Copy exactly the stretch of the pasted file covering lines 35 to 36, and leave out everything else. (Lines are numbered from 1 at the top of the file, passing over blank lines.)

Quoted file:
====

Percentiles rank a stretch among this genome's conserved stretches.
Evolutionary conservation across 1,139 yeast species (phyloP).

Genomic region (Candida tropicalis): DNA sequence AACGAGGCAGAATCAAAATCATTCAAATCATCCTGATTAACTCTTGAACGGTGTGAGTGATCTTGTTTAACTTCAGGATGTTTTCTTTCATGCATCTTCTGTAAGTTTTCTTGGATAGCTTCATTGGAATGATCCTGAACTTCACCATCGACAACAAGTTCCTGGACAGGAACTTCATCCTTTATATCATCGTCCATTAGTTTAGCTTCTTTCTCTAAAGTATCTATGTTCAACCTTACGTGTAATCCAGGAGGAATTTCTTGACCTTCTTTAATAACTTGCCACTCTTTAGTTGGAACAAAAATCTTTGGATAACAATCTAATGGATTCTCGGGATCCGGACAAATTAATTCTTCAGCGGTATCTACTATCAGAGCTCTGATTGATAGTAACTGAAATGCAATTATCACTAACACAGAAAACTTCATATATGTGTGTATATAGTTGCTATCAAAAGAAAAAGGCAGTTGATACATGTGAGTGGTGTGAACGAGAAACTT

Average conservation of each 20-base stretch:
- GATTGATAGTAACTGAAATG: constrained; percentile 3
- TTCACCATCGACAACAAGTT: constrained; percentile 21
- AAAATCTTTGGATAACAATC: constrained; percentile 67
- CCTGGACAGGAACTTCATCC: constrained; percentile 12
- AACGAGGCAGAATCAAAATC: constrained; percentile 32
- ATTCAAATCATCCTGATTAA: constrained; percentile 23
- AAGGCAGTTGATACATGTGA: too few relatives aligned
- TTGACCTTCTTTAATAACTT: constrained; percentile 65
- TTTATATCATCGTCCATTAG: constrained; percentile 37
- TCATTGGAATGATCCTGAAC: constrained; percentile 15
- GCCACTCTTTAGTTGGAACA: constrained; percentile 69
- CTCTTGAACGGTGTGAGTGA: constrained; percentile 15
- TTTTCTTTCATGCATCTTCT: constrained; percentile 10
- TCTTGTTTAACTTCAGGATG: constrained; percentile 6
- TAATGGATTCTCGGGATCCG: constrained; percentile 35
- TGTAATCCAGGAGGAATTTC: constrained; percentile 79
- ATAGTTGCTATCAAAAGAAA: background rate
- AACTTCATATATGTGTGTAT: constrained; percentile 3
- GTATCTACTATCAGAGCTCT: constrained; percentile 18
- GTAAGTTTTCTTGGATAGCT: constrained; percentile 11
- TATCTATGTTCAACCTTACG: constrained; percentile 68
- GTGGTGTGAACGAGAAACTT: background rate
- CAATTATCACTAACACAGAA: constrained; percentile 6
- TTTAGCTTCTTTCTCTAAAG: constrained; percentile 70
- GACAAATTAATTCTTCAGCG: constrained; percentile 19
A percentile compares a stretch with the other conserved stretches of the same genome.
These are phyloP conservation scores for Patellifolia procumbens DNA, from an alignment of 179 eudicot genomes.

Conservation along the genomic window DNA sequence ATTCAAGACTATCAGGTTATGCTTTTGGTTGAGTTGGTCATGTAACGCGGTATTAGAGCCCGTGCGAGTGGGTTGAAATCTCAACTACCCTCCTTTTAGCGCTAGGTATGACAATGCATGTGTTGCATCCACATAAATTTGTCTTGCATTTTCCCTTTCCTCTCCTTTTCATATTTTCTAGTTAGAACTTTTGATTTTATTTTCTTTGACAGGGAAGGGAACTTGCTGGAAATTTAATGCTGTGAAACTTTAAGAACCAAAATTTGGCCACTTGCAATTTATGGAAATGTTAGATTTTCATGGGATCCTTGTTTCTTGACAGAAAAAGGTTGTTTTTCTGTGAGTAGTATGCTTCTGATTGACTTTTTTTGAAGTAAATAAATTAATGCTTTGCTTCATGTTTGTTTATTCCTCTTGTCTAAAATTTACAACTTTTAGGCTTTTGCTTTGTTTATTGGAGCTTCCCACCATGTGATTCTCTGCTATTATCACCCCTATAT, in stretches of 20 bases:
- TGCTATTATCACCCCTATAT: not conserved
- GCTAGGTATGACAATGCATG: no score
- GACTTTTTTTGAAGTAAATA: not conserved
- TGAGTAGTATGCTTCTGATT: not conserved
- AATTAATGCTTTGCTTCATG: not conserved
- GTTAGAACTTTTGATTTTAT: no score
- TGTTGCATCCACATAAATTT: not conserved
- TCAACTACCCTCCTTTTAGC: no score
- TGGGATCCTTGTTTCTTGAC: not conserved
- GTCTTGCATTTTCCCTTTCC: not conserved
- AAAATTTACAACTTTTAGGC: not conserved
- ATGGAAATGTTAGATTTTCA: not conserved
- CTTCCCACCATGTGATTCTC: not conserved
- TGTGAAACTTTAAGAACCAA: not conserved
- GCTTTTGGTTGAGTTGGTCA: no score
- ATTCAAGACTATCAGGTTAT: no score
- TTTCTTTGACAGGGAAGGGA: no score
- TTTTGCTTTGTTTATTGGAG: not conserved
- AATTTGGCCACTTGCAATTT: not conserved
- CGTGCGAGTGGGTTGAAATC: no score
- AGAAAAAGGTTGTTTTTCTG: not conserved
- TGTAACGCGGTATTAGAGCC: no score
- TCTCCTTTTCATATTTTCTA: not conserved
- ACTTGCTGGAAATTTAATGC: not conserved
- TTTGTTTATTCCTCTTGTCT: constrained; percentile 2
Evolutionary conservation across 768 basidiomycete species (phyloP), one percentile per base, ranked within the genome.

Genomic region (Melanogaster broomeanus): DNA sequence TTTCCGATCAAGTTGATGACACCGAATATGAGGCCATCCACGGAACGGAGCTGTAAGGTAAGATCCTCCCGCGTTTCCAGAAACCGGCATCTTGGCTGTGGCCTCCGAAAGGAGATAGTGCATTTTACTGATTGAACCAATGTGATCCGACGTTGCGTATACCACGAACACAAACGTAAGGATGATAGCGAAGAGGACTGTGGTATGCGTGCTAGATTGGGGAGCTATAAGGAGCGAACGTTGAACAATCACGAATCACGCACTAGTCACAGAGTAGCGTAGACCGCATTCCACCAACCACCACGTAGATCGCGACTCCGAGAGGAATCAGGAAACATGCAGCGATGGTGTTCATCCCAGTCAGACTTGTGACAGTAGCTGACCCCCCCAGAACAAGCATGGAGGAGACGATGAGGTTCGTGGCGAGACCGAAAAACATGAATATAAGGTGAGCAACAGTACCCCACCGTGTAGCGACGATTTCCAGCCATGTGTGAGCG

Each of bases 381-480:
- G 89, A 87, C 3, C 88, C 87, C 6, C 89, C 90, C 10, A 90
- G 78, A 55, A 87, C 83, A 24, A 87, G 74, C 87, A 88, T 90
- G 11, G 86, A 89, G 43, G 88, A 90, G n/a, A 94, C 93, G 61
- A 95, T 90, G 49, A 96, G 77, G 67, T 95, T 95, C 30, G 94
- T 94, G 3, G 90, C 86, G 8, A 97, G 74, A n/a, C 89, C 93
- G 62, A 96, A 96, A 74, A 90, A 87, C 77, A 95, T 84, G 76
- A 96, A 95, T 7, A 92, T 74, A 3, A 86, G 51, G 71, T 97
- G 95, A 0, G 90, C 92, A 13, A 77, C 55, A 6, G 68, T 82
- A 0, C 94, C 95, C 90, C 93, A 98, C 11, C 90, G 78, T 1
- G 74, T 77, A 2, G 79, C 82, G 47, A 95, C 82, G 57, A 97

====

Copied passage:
- GACTTTTTTTGAAGTAAATA: not conserved
- TGAGTAGTATGCTTCTGATT: not conserved